Course Description: This course will focus on green energy initiatives in Europe and the governmental policies that support them. As part of the course, we plan to visit three states in Europe (Scotland, Denmark, and Germany) to compare and contrast the renewable energy technologies that are currently being employed, as well as how these technologies have been integrated into everyday life. Along the way we will also examine conversation efforts and the politics involved in the creation of environmental policy at the local, national, and supranational levels.
Dates: December 28-January 18
Out of Pocket Expenses: $425
Tropical Ecology and Conservation in Panama
Faculty: Loriann Garcia
Course Description: Experience the rainforests of Central America steps from a wonder of the modern world-the Panama Canal. This course will begin in Panama City where we will explore the culture and history of the Republic of Panama. During our stay, we will board a ship and travel across the Panama Canal learning about the social and economic impacts of US-Panama relations before, during, and after construction. This course will also focus on the efforts of scientists to control mosquito-vectored diseases in the canal zone and worldwide. As we explore the canal zone, we will visit Gamboa and Barro Colorado Island which are two of the world’s most well researched tropical areas and we will hike along Pipeline road, a world-renowned bird watching destination. We will spend a part of our trip at the Institute for Tropical Ecology and Conservation field station in Bocas Del Toro where students will be able to hike, swim, and snorkel throughout various rainforest and marine habitats learning about tropical ecology and conservation techniques.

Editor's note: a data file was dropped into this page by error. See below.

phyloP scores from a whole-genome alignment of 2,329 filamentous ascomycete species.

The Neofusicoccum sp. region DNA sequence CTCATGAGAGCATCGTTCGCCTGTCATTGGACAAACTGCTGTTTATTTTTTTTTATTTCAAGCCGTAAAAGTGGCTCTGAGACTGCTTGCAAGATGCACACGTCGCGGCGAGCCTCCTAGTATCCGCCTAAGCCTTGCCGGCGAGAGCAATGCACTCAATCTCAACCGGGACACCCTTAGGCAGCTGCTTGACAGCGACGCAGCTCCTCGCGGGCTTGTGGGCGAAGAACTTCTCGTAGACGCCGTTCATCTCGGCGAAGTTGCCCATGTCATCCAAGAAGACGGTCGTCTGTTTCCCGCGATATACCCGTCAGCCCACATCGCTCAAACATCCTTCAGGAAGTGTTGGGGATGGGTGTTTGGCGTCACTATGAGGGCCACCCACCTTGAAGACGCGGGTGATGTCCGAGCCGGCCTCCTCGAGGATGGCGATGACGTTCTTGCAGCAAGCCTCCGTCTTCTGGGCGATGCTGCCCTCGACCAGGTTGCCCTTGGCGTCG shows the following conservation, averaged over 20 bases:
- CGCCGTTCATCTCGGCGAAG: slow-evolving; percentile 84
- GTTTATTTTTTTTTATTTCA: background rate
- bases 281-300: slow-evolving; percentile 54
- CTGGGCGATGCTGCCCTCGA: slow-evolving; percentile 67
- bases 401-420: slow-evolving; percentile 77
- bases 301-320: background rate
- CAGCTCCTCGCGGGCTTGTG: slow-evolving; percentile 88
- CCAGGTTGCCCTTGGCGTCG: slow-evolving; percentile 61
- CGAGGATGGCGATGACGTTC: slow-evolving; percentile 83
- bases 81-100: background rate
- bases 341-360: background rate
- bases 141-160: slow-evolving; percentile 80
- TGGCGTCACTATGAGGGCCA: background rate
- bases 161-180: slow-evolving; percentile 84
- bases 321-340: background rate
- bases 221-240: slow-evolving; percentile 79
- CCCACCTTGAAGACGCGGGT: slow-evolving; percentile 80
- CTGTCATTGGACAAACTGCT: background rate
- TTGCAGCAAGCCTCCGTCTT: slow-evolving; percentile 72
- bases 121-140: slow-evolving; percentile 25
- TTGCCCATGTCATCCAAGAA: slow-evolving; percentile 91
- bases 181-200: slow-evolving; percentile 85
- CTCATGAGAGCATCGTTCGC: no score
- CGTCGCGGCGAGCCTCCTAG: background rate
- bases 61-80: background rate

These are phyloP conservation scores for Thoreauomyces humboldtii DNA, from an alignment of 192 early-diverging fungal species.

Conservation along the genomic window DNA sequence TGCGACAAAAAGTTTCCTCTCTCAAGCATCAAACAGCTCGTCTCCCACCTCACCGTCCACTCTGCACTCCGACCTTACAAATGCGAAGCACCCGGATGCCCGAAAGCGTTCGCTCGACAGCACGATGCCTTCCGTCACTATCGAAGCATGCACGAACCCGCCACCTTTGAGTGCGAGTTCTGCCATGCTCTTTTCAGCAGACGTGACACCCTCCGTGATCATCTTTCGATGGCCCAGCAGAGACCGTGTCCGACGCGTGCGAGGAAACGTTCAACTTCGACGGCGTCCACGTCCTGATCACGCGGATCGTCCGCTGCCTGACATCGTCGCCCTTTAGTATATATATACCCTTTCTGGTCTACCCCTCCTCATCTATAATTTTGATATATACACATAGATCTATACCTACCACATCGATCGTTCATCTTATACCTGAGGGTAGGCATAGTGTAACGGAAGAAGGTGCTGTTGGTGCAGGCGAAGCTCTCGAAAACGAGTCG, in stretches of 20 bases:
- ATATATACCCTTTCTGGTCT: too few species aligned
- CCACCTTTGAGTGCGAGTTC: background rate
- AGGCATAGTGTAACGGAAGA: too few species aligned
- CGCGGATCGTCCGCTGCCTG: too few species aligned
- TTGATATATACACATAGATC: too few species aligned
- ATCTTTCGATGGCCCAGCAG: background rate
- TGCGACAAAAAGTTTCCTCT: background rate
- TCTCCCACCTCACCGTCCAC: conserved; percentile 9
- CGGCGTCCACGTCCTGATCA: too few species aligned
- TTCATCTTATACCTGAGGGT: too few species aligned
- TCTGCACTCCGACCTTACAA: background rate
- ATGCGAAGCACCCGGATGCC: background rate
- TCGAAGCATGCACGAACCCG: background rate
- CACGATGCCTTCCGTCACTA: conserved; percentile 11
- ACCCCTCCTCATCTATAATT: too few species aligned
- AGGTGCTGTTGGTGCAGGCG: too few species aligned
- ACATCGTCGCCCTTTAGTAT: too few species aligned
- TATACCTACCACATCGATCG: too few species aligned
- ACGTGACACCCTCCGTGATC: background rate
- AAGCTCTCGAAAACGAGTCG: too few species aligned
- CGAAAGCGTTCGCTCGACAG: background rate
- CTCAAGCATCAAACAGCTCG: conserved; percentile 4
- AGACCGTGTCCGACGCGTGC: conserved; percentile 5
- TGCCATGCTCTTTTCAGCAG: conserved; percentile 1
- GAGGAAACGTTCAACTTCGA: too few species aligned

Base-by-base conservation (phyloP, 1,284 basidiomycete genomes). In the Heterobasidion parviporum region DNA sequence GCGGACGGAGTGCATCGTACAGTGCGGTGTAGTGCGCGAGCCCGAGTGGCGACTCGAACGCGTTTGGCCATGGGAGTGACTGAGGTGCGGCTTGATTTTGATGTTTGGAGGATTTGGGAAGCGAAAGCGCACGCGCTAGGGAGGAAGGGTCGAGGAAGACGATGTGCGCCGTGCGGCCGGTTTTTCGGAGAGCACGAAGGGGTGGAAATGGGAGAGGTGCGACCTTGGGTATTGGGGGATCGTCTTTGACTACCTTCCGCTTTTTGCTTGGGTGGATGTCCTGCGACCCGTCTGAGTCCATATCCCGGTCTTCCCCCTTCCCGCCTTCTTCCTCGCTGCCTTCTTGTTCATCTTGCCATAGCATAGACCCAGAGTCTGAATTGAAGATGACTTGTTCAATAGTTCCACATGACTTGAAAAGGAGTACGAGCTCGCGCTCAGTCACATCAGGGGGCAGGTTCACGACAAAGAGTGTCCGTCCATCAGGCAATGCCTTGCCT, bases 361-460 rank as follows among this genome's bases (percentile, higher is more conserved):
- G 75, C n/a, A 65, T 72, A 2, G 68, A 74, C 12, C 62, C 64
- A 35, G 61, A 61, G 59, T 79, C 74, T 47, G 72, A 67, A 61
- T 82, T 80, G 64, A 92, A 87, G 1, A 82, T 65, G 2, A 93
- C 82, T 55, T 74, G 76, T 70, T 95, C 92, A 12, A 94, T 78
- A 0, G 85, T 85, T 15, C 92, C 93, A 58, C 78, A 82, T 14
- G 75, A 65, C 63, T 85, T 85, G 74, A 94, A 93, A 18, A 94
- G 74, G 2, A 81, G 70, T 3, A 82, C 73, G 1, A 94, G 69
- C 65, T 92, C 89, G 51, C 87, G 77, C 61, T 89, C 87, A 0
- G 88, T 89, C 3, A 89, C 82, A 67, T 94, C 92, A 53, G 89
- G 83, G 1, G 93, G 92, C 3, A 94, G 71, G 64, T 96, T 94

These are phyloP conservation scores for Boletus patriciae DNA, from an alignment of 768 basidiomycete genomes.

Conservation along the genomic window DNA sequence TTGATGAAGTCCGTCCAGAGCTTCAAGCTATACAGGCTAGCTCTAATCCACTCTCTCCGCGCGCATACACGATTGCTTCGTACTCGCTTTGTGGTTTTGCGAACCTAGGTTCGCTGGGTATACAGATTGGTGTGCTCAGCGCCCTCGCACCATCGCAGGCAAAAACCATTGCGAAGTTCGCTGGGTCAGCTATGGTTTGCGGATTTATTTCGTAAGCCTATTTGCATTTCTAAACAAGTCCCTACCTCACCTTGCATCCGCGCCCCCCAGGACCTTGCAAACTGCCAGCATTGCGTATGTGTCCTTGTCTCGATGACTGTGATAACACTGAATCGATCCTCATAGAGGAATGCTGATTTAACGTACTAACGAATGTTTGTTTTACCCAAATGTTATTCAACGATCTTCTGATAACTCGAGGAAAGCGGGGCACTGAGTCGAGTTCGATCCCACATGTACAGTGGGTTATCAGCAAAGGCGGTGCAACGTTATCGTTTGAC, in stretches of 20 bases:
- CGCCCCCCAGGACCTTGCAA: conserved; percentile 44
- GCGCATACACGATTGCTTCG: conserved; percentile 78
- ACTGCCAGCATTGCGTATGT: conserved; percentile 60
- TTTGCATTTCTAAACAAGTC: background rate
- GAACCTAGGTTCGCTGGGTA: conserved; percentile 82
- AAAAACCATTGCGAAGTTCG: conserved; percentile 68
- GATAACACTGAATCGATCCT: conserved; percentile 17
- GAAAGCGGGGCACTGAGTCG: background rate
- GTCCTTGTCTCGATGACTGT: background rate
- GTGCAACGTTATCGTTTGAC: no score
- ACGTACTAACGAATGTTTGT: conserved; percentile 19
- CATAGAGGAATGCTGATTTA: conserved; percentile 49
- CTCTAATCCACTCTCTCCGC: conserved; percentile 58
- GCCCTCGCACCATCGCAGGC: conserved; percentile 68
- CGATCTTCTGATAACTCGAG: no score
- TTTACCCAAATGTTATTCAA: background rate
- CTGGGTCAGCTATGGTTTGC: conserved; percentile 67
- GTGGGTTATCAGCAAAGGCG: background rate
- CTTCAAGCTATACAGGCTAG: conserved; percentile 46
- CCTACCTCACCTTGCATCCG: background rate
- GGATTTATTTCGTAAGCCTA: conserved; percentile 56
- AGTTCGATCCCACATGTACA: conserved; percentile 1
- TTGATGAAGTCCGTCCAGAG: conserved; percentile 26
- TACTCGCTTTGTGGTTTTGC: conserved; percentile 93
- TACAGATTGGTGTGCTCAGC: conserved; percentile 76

Dates: January 2-22
Out of Pocket Expenses: $300
Mental Health: East Vs. West
Faculty: Ian MacFarlane
Course Description: Mental health is a complex topic involving biological, cognitive, emotional, social, and cultural influences. Successfully treating mental illness requires attention to all these domains, as well as economic factors and the ability to navigate the health care system. This course will compare two nations? approaches to dealing with mental illness: the United States and Japan. The two systems have evolved from very different roots, but now overlap quite a bit. Which model better serves those in need of mental health services and what can each side learn from the other? These are the central questions of the course. No previous coursework in psychology or Japanese is required for this course. The course will meet on-campus for 3 days at the beginning of JanTerm to provide an overview of the mental health system in the US as a basis for comparison with the Japanese system. We will begin our time in Japan in Tokyo, but will also visit other cities to broaden our understanding of the mental health system as well as explore important cultural and religious sites. Sample topics we will tackle include the Westernization of Japanese health care, the de-institutionalization movement, Kampo (traditional Chinese medicine adapted to Japan), psychosomatic health practitioners, the mind-body connection, religious influences (particularly Buddhism & Shinto), and the clinician education process.
Dates: January 2-22
Out of Pocket Expenses: $750
Oxford in History and Literature
Faculty: Elizabeth Ashcroft Terry